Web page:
Purpose of Remote Desktop GPO if machines needs to be configured locally

Hi,

I created A GPO in my Windows server 2012 domain to allow users to connect to workstations remotely through Remote Desktop.

Following procedure had been applied: http://www.dannyeckes.com/server-2012-enable-remote-desktop-rdp-group-policy-gpo/

GPO have been updated (gpudate / force) and workstation even rebooted.

Users that have no administrator privilege cannot remotely login and get the following messages: "The connection was denied because the user account is not authorized for remote login"

I have read on different posts that the remote desktop permissions should be given locally by adding the necessary groups / users. Didn't try but that will work for sure.

I'm wondering what is then the purpose of the GPO if permissions are to be given locally !
And also, what do you do if you have 200 machines to configure !

Regards,


David
UrbantraxAsked:
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Cliff GaliherCommented:
You usually wouldn't ever give remote access to 200 machines. Not just because of the policy issue, but because of the network traffic l, management, information security....remote desktop was never designed to be used in that way.

You'd instead set up RDSH or RDVH, and in that setup, you don't configure or touch a bunch of individual machines. Your desktops are centralized on fewer large servers. RDSH makes the necessary changes by default, and RDVH is based off an image that has been purpose-built for the task and also has the necessary changes. So touching local installs becomes a non-issue.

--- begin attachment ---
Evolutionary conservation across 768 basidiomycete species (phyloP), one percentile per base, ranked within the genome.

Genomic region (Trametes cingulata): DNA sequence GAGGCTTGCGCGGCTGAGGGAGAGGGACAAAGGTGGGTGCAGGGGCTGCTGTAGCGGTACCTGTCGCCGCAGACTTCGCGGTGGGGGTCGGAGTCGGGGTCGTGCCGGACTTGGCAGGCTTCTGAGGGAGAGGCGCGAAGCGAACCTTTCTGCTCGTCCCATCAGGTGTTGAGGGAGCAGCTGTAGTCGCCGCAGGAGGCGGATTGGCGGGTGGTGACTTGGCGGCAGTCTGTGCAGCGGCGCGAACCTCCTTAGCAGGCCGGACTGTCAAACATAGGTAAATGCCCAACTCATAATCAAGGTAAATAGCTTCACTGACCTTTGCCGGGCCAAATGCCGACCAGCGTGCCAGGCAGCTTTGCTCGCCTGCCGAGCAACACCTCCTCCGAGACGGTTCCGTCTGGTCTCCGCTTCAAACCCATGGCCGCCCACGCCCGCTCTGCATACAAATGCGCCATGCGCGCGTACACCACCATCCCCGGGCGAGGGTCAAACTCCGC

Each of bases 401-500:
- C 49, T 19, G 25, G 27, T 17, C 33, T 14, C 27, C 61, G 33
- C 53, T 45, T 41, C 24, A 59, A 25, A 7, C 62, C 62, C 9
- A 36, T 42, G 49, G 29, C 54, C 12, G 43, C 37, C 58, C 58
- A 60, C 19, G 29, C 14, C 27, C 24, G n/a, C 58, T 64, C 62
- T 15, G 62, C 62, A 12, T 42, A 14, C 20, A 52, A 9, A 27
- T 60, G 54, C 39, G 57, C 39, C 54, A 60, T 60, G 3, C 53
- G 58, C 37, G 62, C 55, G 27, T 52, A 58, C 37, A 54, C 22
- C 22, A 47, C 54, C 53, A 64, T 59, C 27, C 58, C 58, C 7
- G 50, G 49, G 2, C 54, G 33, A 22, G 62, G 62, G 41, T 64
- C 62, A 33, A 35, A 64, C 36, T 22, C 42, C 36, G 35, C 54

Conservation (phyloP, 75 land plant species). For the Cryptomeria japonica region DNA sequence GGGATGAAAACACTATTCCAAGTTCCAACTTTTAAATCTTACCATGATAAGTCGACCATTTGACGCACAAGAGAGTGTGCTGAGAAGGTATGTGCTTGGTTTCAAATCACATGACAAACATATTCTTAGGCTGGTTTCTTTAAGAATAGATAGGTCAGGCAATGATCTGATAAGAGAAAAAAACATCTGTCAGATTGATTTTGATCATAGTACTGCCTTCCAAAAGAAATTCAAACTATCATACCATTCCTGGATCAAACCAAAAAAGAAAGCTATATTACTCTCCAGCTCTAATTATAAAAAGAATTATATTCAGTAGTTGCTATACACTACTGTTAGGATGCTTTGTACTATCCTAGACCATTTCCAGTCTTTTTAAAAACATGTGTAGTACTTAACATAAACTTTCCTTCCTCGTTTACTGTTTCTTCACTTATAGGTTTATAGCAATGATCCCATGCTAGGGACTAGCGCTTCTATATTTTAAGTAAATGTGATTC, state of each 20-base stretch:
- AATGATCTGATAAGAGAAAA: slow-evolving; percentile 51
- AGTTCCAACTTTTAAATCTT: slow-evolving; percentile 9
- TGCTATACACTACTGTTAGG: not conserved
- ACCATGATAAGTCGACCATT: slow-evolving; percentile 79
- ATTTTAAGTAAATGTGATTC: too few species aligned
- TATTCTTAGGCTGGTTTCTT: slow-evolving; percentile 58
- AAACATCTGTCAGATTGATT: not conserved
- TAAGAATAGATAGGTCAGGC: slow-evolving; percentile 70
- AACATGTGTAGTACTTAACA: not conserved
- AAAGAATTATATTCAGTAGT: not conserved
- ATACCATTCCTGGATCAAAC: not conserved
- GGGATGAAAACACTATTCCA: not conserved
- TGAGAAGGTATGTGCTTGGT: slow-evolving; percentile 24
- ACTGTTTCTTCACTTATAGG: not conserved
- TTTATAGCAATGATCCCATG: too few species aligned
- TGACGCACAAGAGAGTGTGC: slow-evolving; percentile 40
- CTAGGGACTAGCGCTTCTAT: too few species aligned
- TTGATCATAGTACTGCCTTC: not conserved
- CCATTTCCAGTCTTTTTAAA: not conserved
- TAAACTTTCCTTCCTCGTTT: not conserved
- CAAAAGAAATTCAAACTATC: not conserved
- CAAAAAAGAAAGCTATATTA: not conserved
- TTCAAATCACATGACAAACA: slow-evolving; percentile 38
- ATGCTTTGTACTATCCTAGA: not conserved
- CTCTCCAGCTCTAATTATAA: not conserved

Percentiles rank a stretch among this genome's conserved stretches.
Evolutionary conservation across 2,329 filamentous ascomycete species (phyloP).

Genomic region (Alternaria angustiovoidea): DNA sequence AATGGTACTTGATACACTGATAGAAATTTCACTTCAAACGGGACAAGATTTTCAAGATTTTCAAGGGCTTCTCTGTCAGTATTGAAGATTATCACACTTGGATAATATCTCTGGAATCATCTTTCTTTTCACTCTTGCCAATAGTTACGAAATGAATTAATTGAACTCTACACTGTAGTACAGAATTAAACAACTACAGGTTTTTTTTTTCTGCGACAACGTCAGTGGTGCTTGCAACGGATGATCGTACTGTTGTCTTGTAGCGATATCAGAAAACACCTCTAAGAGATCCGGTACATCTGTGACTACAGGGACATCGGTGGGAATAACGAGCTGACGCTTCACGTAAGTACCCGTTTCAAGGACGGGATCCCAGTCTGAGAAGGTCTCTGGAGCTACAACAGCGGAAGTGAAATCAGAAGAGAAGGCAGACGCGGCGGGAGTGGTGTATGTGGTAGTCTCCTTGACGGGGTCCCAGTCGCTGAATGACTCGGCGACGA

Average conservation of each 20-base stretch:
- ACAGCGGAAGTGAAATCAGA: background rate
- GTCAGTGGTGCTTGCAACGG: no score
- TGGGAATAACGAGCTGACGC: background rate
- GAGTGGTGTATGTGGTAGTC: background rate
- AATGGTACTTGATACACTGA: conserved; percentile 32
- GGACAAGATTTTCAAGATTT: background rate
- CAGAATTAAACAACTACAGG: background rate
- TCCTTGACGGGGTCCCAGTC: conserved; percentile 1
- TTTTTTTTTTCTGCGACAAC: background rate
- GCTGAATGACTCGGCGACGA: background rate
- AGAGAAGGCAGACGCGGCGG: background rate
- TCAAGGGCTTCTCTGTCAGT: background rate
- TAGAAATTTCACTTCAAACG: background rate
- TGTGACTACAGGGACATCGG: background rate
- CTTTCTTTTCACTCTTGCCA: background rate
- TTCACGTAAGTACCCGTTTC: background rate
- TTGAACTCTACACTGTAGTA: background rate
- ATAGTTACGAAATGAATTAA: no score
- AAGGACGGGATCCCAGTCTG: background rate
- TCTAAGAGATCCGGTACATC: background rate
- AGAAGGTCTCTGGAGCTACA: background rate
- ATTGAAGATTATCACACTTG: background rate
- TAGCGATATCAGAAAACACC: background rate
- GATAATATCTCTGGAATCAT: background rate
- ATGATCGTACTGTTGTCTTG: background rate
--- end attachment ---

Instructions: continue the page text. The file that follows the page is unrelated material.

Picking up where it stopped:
So basically if you are trying to allow access to 200 workstations ,chances are you are doing something wrong. And are probably breaking the software EULA in the process.
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UrbantraxAuthor Commented:
200 workstations is of course only an example. The goal is here to allow some users to access physical machines remotely if needed. I'm trying to understand why the GPO doesn't work or, in other words, to understand what is the purpose of such a GPO while it seems mandatory (correct me if I'm wrong) to still manually add a selection of users/domain groups on each machine.
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Cliff GaliherCommented:
As I said, the purpose of the GPO is meant to control RDSH/RDVH servers. In those environments the GPO is an effective tool. It is NOT meant to be used how you are trying to use it, and so it is proving to be less than ideal. You are trying to use a screwdriver to pound in a nail.
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UrbantraxAuthor Commented:
Don't agree with your vision. Remote Desktop GPO already existed before RDSH/RDVH servers and it is a valid way to connect remotely to Windows workstations. I succeeded to solve the issue: It was apparently a security filtering issue (to be confirmed) or a gpupdate issue.
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Cliff GaliherCommented:
RDSH used to be called TS, and has been built into windows just as long as group policies have, since windows 2000. So you at closjg a question when you haven't prove  your own theory (which you admit to with your "to be confirmed" comment AND your "facts" are blatantly wrong. But good luck to you. I'll remember you and won't help further since you clearly know the answer before you ever ask the question.
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UrbantraxAuthor Commented:
Excuse me Cliff but you simply didn't answer the original question (how can I allow some users to connect to workstations through RDP using GPOs and without having to add local security manually) and I didn't know the answer before posting. I just kept on reading and trying.

I can know confirm that the default "Authenticated Users" group in the "Security Filtering" section of the GPO needs to be replaced by the group "Remote Desktop Users" (in my case) and do a gpupdate. This wasn't described in the procedure I used as you can verify.

Before virtualization existed, it was already possible to connect to workstations through RDP using GPOs. That is all I wanted to do. So please, be a good player !
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UrbantraxAuthor Commented:
No solution provided by member. Solved myself.
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